I was having lunch with my friend Andy last week, and the conversation turned to blogging. Andy’s blog was one of the first blogs that I read, but his postings are not as frequent these days. And I always intend to blog much more than I do, but I find myself not willing to post something, especially of a philosophical / theological nature, until I have sorted out the argument in my own mind and am able to see – to the best of my ability from where I stand at the moment of writing it – the positives and negatives of my argument. Later that day, I came across a Wendell Berry quote that David Dark posted on his facebook page that succinctly distills the conversation Andy and I had. (I tracked down the source of the quote to this interview in the Sun Magazine, Digging In.)
“I did make up my mind at some time that instead of trying to serve my purposes by rhetorical artifice or personal attacks, I would try to make as much sense as I could. If your cause doesn’t make sense, why defend it? Writing is a test of sense. It’s an exposure of your ideas to your own scrutiny, and then to the scrutiny of other people.”
I am well aware that you cannot give your thoughts to someone who will not take them, and I am prepared for that. I would like to be agreed with, of course, but the rules of publication require me to be willing also to be disagreed with, to be ignored, and even to be disliked. Those who are moved by this book to disagreement or dislike will take discomfort, I hope, from hearing that some of my readers treat me kindly.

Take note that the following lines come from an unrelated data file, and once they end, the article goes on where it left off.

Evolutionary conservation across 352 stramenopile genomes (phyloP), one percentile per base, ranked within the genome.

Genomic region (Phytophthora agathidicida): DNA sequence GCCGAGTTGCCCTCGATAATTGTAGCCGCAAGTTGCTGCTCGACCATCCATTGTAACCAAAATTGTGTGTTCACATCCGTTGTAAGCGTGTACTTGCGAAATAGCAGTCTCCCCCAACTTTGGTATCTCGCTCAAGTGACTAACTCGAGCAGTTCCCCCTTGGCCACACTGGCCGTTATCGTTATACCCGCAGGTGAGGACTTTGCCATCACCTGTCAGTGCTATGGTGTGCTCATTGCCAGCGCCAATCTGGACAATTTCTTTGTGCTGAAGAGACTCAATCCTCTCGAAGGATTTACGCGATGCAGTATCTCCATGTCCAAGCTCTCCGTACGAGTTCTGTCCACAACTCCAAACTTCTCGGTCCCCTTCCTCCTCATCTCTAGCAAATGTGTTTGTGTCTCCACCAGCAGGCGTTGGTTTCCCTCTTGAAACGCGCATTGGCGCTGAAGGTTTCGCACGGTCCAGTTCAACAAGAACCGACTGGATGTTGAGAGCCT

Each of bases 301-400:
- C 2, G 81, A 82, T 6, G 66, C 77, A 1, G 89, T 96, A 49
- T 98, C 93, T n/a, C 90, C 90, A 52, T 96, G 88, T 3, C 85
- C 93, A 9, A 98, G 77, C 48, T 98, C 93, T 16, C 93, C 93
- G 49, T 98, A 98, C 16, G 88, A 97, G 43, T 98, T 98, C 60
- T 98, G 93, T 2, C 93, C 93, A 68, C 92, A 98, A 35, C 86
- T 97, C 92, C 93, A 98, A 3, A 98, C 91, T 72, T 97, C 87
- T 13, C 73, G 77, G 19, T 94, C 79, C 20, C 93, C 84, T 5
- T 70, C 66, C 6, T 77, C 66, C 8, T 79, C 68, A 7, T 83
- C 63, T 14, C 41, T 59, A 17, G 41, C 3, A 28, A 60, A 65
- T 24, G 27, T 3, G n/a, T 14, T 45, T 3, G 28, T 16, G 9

Kindness from readers is something that no essayist (and no writer of any other kind) has a right to expect. The kindness I have received from readers I count as the only profit from my work that is entirely net. I am always grateful for it and often am deeply moved by it.
But kindness is not—is never—the same as complete agreement. An essayist not only has no right to expect complete agreement but has a certain responsibility to ward it off. If you tell me, dear reader, that you agree with me completely, then I must suspect one or both of us of dishonesty. I must reserve the right, after all, to disagree with myself.
But however much I may change my mind, I will never agree with those saleswomen and salesmen who suggest that if I will only do as they say, all will be fine. All, dear reader, is not going to be fine. Even if we all agreed with all the saints and prophets, all would not be fine. For we would still be mortal, partial, suffering poor creatures, not very intelligent and never the authors of our best hope.